George Washington, which has seen its share of games slip away this year because of inept free-throw shooting, took advantage of its freebies last night to whip Navy for the 11th straight time, 70-63, at the Smith Center.
The Colonials (10-10) shot the eyes out of the basket, especially in the first half (70 percent) but could not shake the relentless Middies. After leading by eight at the half, 40-32, GW's sloppy play and Navy's Kevin Sinnett turned what had been bordering on a GW runaway into a close game.
"I've been here three years and it's always the same against Navy," GW forward Tom Glenn said. "They're the type of team you can't destroy. They just keep on coming."
Sinnett, who scored 17 of his 25 points in the second half, took advantage of Mike Samson's foul problems and began to get inside for easy layups and short jumpers. His driving layup tied the game at 52-52 with 8:44 left.
The Colonials then began a steady trek to the foul line. Samson sank two to put the hosts ahead to stay, 54-53. Mike Zagardo added four more from the line sandwiched around a steal and breakaway by Tom Tate. Brian Magid climaxed an 8-3 spurt to give GW a 62-56 lead with 4:46 to play.
The Middies (9-11) again refused to die. Bruce Grooms hit a jumper from the top of the key, Sinnett plucked off one of GW's 21 turnovers and raced in for a two-hand dunk and Jack Stumborg sank one of two free throws to bring Navy within a point, 62-61, with 3:05 left.
"I guess it's like a creed, or something. They never quit," said Zagardo, who finished with 19 points and five rebounds. "I guess they're taught that. We play a good first half and get a lead, then tend to slack up. And you can't do that against Navy."
This time Navy made the mistakes in the final minutes. After Glenn made two free throws to push GW's advantage to three, 64-61, the Middies fell apart.
A bad pass, a traveling call and two missed 20-footers doomed the Middies' chances of any comeback. In between the visitors' mistakes, GW went into its stall offense.
The ball bounced crazily off a couple of players during the Colonial stall, but each time a hustling GW player came up with the loose ball.
Curtis Jeffries and Zagardo each sank two free throws 15 seconds apart and GW had a safe 68-61 lead with 30 seconds to play.
"I thought we played pretty well in the second half," Navy Coach Bob Hamilton said. "We just made a couple of crucial turnovers in the last couple of minutes."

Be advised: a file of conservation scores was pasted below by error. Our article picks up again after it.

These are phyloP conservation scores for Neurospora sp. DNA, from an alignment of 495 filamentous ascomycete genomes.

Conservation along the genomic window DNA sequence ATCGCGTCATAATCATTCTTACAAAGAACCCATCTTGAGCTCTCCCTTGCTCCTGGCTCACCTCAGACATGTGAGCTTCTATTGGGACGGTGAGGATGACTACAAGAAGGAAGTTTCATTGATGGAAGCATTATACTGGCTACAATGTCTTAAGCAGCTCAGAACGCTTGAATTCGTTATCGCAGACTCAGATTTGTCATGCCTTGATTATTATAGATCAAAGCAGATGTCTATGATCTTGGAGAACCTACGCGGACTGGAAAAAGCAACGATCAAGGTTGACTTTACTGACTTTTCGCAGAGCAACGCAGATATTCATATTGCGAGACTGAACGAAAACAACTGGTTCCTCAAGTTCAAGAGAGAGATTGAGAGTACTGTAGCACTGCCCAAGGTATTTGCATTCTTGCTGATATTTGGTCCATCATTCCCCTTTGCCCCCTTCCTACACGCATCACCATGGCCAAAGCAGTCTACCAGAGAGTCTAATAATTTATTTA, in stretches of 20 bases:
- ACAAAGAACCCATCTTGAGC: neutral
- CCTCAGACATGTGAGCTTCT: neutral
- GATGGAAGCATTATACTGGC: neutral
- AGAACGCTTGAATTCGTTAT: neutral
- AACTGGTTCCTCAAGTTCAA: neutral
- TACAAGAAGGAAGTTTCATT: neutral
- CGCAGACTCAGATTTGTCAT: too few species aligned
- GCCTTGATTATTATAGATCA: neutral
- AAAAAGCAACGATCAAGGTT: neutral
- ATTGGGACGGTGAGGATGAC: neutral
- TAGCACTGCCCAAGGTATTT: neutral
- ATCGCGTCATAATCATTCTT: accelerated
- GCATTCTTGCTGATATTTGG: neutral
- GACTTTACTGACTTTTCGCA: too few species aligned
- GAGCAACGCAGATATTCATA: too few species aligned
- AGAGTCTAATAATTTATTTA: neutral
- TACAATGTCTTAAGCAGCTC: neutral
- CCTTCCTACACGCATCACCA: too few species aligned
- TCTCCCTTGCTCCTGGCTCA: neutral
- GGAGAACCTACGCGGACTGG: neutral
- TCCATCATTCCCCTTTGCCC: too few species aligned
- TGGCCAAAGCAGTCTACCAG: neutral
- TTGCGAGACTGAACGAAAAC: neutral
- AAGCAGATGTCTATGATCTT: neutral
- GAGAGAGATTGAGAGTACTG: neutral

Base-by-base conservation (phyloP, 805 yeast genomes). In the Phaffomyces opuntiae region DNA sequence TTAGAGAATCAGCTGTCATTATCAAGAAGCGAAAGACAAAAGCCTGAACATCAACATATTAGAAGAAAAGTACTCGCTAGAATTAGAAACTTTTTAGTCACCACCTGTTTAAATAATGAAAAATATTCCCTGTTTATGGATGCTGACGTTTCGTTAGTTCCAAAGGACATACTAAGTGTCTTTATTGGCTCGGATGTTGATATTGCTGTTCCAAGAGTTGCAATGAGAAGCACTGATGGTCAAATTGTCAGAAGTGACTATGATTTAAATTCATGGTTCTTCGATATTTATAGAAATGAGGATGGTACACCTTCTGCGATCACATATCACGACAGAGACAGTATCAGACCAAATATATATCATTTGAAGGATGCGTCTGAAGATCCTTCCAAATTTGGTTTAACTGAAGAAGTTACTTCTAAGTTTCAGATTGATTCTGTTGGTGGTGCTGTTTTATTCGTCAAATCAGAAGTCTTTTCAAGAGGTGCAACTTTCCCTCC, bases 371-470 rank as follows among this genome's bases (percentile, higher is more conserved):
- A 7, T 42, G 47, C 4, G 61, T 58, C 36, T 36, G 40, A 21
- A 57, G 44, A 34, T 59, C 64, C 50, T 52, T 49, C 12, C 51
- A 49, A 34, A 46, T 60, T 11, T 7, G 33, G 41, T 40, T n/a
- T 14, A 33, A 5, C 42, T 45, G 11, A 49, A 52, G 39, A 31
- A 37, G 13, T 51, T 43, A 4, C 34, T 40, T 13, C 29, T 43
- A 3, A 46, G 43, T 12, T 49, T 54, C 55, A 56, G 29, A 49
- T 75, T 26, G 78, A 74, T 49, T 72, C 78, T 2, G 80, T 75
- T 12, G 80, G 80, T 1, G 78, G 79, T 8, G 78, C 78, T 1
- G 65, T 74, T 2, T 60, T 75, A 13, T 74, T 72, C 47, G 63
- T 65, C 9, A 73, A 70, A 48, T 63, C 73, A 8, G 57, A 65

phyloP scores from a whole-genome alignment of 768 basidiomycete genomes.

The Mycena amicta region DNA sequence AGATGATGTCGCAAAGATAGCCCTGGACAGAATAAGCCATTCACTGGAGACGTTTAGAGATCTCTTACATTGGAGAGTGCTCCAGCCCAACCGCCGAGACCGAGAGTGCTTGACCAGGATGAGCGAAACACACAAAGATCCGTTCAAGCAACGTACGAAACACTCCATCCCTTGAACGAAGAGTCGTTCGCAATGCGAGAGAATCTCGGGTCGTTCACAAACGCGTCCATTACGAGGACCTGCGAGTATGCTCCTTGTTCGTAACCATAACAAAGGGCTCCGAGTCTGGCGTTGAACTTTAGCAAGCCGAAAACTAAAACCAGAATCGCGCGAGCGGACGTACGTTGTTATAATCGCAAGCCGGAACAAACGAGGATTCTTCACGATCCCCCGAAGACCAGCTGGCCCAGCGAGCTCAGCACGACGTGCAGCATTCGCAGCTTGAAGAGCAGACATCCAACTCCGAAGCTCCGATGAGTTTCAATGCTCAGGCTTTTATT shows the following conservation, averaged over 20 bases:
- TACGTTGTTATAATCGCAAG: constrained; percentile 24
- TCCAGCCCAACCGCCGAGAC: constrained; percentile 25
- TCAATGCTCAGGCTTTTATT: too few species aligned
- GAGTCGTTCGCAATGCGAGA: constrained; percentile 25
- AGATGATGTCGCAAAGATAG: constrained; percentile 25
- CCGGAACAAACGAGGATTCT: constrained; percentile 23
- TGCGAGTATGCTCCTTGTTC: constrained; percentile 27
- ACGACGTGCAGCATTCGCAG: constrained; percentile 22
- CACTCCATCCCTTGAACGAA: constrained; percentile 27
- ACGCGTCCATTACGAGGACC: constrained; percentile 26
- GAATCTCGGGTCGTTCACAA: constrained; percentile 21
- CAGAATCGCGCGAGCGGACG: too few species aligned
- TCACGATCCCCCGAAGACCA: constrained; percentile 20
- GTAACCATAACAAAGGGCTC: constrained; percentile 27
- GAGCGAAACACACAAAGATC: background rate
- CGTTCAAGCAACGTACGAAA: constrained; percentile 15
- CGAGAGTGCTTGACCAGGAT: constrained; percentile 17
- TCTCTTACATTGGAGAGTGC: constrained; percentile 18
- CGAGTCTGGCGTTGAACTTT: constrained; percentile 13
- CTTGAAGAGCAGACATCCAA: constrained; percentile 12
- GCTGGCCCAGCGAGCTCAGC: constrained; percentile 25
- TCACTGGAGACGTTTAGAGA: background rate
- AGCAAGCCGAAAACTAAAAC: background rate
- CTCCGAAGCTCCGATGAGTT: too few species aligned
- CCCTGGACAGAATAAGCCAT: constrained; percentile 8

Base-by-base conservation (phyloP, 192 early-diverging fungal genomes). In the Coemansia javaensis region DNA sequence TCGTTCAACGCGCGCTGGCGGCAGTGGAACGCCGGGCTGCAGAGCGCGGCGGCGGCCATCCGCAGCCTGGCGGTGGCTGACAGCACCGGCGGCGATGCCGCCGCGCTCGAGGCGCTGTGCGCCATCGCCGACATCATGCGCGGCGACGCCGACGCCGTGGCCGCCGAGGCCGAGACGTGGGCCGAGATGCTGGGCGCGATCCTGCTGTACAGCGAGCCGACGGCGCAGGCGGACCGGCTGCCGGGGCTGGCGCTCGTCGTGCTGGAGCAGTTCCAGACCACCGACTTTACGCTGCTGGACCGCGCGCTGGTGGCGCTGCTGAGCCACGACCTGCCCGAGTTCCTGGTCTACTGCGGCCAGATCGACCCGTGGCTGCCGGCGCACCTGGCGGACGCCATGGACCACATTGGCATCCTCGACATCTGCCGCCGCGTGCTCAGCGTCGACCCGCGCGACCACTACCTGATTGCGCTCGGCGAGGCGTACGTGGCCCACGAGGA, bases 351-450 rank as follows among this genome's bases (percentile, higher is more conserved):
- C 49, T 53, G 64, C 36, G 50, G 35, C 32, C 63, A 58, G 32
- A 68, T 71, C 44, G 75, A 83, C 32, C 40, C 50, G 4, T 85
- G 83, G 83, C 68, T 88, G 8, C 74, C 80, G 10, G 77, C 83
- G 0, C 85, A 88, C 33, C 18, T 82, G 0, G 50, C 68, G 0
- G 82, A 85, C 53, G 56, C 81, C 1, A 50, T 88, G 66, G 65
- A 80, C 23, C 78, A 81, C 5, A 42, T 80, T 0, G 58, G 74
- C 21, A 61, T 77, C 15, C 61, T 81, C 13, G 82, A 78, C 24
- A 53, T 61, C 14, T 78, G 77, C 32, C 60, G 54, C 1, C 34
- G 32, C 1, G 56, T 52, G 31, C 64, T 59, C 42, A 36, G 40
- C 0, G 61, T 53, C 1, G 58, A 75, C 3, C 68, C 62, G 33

GW enjoyed a field day shooting against the usually sticky Navy defenders.The Colonials, with Glenn (10 points), Zagardo (nine) and Jeffries (eight) leading the way, threw in baskets from everywhere to go ahead by nine points, 33-24, with 5:01 to play.
At one point GW had made 18 of 21 attempts from the field. The Colonials, despite having one shot blocked and throwing up a desperation 50-footer at the end of the half, sank 19 of 27 from the floor in the first 20 minutes.
Navy didn't panic. Stumborg hit six of nine shots from the outside and Sinnett, who seldom got the ball inside with Samson all over him, managed eight points to keep the Mids from falling out of sight.
"It was kinda scary. Hitting 70 percent and being only eight points ahead," GW Coach Bob Tallent said.
"I thought Samson did a good job on Sinnett in the first half, but once he got those four fouls, Sinnett got going.We didn't play very well; too many turnovers."
Sinnett, who cut a finger on his shooting hand when he slammed it against the backboard in the first half, came out winging after intermission. He accounted for 10 of Navy's first 12 points and 14 of its first 20, including the layup that pulled Navy even at 52.
GW, shooting only 69 percent from the line as a team, then put on a clinic in free-throw shooting, sinking 14 in a row.
Tate's layup, Magid's 22-footer and Samson's game-ending dunk were the only field goals the Colonials scored in the final 15 minutes.
"That's a change for us. We made our foul shots down the stretch," Tallent said.
GW made 26 of 44 from the field to Navy's 27 of 60.
'We've played better. Some games, you come out inspired, others you don't," Tallent said. "This game, we didn't fade."